“That was the epitome of Guru’s whole career. It had elements of everything like Gang Starr, Jazzmatazz, and our vision for the future. The fans that followed his career from the 90’s, that was their dream collaboration of underground hip hop artist or the real conscious hip hop artist, which included Common, Guru, and myself as the producer.”

Jazzmatazz Volume 4 is still doing numbers in streaming on Apple iTunes, Spotify, Google and Tidal.

“In a way, it’s a redemption. It’s odd when nasty, ugly and despicable people do despicable things, sometimes that’s the positive benefit to it.

People wanted to get a look and listen [after hearing the negatives]. They heard the music, and they are still listening to the music. They are loving it and can’t get enough of it."

Guru’s family tried to sue Solar, behind “Moment of Truth.” Once the court proceedings were over, Solar felt relief tugging at his heartstrings. After being ostracized and persecuted throughout the years, he could finally tell his side of the story. There is always more than one side when dealing with truth and convictions. Always. It’s difficult trying to vindicate yourself when the public and social media has already found you guilty.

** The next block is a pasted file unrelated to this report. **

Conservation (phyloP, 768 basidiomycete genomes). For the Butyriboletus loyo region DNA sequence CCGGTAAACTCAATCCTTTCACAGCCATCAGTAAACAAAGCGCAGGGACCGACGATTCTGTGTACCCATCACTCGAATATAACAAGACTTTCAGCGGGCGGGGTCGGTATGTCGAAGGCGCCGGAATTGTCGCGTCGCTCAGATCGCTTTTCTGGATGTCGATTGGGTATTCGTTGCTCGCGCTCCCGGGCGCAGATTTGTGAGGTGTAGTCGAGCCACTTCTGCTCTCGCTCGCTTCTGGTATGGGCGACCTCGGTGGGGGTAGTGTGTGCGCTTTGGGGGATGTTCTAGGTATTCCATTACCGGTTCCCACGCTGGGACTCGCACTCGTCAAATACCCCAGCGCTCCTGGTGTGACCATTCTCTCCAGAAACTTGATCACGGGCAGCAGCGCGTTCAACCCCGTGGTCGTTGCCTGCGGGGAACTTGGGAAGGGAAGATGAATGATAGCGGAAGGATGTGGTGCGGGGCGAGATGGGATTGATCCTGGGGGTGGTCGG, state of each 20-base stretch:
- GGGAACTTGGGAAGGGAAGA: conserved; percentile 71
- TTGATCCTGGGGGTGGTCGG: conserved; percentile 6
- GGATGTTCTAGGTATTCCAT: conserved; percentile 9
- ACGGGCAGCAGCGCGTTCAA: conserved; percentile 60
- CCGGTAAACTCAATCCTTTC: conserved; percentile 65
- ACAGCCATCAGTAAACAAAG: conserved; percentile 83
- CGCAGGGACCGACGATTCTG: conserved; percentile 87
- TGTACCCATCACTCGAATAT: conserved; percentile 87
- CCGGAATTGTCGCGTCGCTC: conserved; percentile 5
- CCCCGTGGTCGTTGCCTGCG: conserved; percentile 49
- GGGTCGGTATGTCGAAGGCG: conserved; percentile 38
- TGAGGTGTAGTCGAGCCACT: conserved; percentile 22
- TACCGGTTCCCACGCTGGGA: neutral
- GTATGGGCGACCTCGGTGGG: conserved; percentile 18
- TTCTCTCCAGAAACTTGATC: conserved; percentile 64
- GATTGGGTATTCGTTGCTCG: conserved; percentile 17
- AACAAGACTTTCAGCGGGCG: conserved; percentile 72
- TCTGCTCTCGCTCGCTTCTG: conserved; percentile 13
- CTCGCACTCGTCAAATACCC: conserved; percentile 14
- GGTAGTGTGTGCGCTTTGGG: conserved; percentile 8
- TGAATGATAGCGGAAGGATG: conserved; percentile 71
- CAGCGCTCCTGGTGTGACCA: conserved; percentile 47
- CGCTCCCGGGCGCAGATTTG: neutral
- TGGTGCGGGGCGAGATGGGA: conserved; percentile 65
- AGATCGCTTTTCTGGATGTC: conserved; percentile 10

Moment of True from Gang Starr

“We had a six judge, unanimous, decision. Anytime that a court rules in your favor after something has dragged on, it’s a feeling of relief. I felt good. I felt relieved. I felt that there was a lot of work that I needed to do, still. You can never really take away the negative things that people said, the lies and the garbage, but you can make sure that people see the truth of it. That’s the best I can do, and certainly given this book, if readers take the time to examine it or listen to it on audible, they’ll get a real understanding of what went on here.

When people are in the spotlight for music… that’s what we are in the spotlight for, people don’t understand how close you were behind the scene. They certainly didn’t understand how much dysfunction and animosity was going on behind the scenes between Guru and his other situation with DJ Premier of Gang Starr, and why he ended up leaving the group to start his own situation. That’s not always for negative reasons. Even people on our side that seen him start 7 Grand, they wouldn’t necessarily think that there was bad things that happened, that led him to that.